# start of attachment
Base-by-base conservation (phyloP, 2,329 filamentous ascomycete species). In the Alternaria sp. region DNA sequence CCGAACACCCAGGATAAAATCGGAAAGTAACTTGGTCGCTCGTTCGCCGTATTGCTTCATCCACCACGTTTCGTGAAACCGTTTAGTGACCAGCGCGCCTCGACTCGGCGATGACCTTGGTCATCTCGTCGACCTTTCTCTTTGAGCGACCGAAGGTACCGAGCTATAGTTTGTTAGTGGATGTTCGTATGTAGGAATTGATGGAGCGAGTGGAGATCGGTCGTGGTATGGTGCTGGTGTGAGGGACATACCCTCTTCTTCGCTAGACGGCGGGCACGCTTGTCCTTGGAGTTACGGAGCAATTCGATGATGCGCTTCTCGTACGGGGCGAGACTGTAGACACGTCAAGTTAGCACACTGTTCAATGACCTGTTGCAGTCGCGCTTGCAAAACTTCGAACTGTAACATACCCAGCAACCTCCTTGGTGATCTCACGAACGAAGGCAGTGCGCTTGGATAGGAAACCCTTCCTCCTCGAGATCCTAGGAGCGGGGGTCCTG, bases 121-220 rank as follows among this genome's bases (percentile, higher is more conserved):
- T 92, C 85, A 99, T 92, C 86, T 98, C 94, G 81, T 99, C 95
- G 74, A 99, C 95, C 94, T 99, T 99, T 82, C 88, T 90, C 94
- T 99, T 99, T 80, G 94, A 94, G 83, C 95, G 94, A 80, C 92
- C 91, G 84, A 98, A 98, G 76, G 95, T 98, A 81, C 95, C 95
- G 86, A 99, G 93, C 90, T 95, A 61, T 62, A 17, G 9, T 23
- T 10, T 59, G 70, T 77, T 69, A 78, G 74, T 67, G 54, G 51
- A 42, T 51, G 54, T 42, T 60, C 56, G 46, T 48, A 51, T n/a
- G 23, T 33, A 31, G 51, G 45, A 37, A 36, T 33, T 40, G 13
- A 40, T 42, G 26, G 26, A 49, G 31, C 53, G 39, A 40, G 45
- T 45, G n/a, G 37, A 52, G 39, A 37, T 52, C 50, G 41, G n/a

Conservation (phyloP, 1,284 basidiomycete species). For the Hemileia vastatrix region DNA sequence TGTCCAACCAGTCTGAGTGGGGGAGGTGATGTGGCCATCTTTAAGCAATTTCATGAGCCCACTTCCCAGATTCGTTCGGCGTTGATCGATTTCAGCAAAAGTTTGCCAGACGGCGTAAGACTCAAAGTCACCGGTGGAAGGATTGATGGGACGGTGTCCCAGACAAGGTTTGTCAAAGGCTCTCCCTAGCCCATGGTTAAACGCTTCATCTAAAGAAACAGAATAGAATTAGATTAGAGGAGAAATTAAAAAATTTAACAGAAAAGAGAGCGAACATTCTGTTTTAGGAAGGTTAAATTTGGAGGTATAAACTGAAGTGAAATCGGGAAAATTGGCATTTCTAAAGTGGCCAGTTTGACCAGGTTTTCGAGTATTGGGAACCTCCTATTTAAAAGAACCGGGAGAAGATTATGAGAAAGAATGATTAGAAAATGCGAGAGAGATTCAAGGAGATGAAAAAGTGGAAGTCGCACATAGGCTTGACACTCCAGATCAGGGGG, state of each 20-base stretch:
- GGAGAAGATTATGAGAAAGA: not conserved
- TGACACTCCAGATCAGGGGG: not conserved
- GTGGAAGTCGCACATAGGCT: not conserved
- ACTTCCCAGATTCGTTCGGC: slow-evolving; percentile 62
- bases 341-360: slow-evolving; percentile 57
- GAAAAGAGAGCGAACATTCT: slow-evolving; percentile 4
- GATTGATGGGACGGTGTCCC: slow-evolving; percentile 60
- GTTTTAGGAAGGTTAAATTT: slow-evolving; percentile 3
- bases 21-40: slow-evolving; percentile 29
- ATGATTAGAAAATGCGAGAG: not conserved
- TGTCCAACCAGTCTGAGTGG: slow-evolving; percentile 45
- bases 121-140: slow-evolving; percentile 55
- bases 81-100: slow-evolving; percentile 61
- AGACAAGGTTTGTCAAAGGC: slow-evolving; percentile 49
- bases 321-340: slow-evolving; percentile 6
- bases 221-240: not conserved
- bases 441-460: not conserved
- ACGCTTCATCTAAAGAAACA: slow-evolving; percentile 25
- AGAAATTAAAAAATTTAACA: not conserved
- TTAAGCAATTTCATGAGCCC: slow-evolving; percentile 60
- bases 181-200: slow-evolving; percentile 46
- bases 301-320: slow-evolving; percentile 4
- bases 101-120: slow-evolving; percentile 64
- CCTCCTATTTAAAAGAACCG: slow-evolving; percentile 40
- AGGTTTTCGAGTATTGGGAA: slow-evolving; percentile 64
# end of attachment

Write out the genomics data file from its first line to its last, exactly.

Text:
Base-by-base conservation (phyloP, 2,329 filamentous ascomycete species). In the Alternaria sp. region DNA sequence CCGAACACCCAGGATAAAATCGGAAAGTAACTTGGTCGCTCGTTCGCCGTATTGCTTCATCCACCACGTTTCGTGAAACCGTTTAGTGACCAGCGCGCCTCGACTCGGCGATGACCTTGGTCATCTCGTCGACCTTTCTCTTTGAGCGACCGAAGGTACCGAGCTATAGTTTGTTAGTGGATGTTCGTATGTAGGAATTGATGGAGCGAGTGGAGATCGGTCGTGGTATGGTGCTGGTGTGAGGGACATACCCTCTTCTTCGCTAGACGGCGGGCACGCTTGTCCTTGGAGTTACGGAGCAATTCGATGATGCGCTTCTCGTACGGGGCGAGACTGTAGACACGTCAAGTTAGCACACTGTTCAATGACCTGTTGCAGTCGCGCTTGCAAAACTTCGAACTGTAACATACCCAGCAACCTCCTTGGTGATCTCACGAACGAAGGCAGTGCGCTTGGATAGGAAACCCTTCCTCCTCGAGATCCTAGGAGCGGGGGTCCTG, bases 121-220 rank as follows among this genome's bases (percentile, higher is more conserved):
- T 92, C 85, A 99, T 92, C 86, T 98, C 94, G 81, T 99, C 95
- G 74, A 99, C 95, C 94, T 99, T 99, T 82, C 88, T 90, C 94
- T 99, T 99, T 80, G 94, A 94, G 83, C 95, G 94, A 80, C 92
- C 91, G 84, A 98, A 98, G 76, G 95, T 98, A 81, C 95, C 95
- G 86, A 99, G 93, C 90, T 95, A 61, T 62, A 17, G 9, T 23
- T 10, T 59, G 70, T 77, T 69, A 78, G 74, T 67, G 54, G 51
- A 42, T 51, G 54, T 42, T 60, C 56, G 46, T 48, A 51, T n/a
- G 23, T 33, A 31, G 51, G 45, A 37, A 36, T 33, T 40, G 13
- A 40, T 42, G 26, G 26, A 49, G 31, C 53, G 39, A 40, G 45
- T 45, G n/a, G 37, A 52, G 39, A 37, T 52, C 50, G 41, G n/a

Conservation (phyloP, 1,284 basidiomycete species). For the Hemileia vastatrix region DNA sequence TGTCCAACCAGTCTGAGTGGGGGAGGTGATGTGGCCATCTTTAAGCAATTTCATGAGCCCACTTCCCAGATTCGTTCGGCGTTGATCGATTTCAGCAAAAGTTTGCCAGACGGCGTAAGACTCAAAGTCACCGGTGGAAGGATTGATGGGACGGTGTCCCAGACAAGGTTTGTCAAAGGCTCTCCCTAGCCCATGGTTAAACGCTTCATCTAAAGAAACAGAATAGAATTAGATTAGAGGAGAAATTAAAAAATTTAACAGAAAAGAGAGCGAACATTCTGTTTTAGGAAGGTTAAATTTGGAGGTATAAACTGAAGTGAAATCGGGAAAATTGGCATTTCTAAAGTGGCCAGTTTGACCAGGTTTTCGAGTATTGGGAACCTCCTATTTAAAAGAACCGGGAGAAGATTATGAGAAAGAATGATTAGAAAATGCGAGAGAGATTCAAGGAGATGAAAAAGTGGAAGTCGCACATAGGCTTGACACTCCAGATCAGGGGG, state of each 20-base stretch:
- GGAGAAGATTATGAGAAAGA: not conserved
- TGACACTCCAGATCAGGGGG: not conserved
- GTGGAAGTCGCACATAGGCT: not conserved
- ACTTCCCAGATTCGTTCGGC: slow-evolving; percentile 62
- bases 341-360: slow-evolving; percentile 57
- GAAAAGAGAGCGAACATTCT: slow-evolving; percentile 4
- GATTGATGGGACGGTGTCCC: slow-evolving; percentile 60
- GTTTTAGGAAGGTTAAATTT: slow-evolving; percentile 3
- bases 21-40: slow-evolving; percentile 29
- ATGATTAGAAAATGCGAGAG: not conserved
- TGTCCAACCAGTCTGAGTGG: slow-evolving; percentile 45
- bases 121-140: slow-evolving; percentile 55
- bases 81-100: slow-evolving; percentile 61
- AGACAAGGTTTGTCAAAGGC: slow-evolving; percentile 49
- bases 321-340: slow-evolving; percentile 6
- bases 221-240: not conserved
- bases 441-460: not conserved
- ACGCTTCATCTAAAGAAACA: slow-evolving; percentile 25
- AGAAATTAAAAAATTTAACA: not conserved
- TTAAGCAATTTCATGAGCCC: slow-evolving; percentile 60
- bases 181-200: slow-evolving; percentile 46
- bases 301-320: slow-evolving; percentile 4
- bases 101-120: slow-evolving; percentile 64
- CCTCCTATTTAAAAGAACCG: slow-evolving; percentile 40
- AGGTTTTCGAGTATTGGGAA: slow-evolving; percentile 64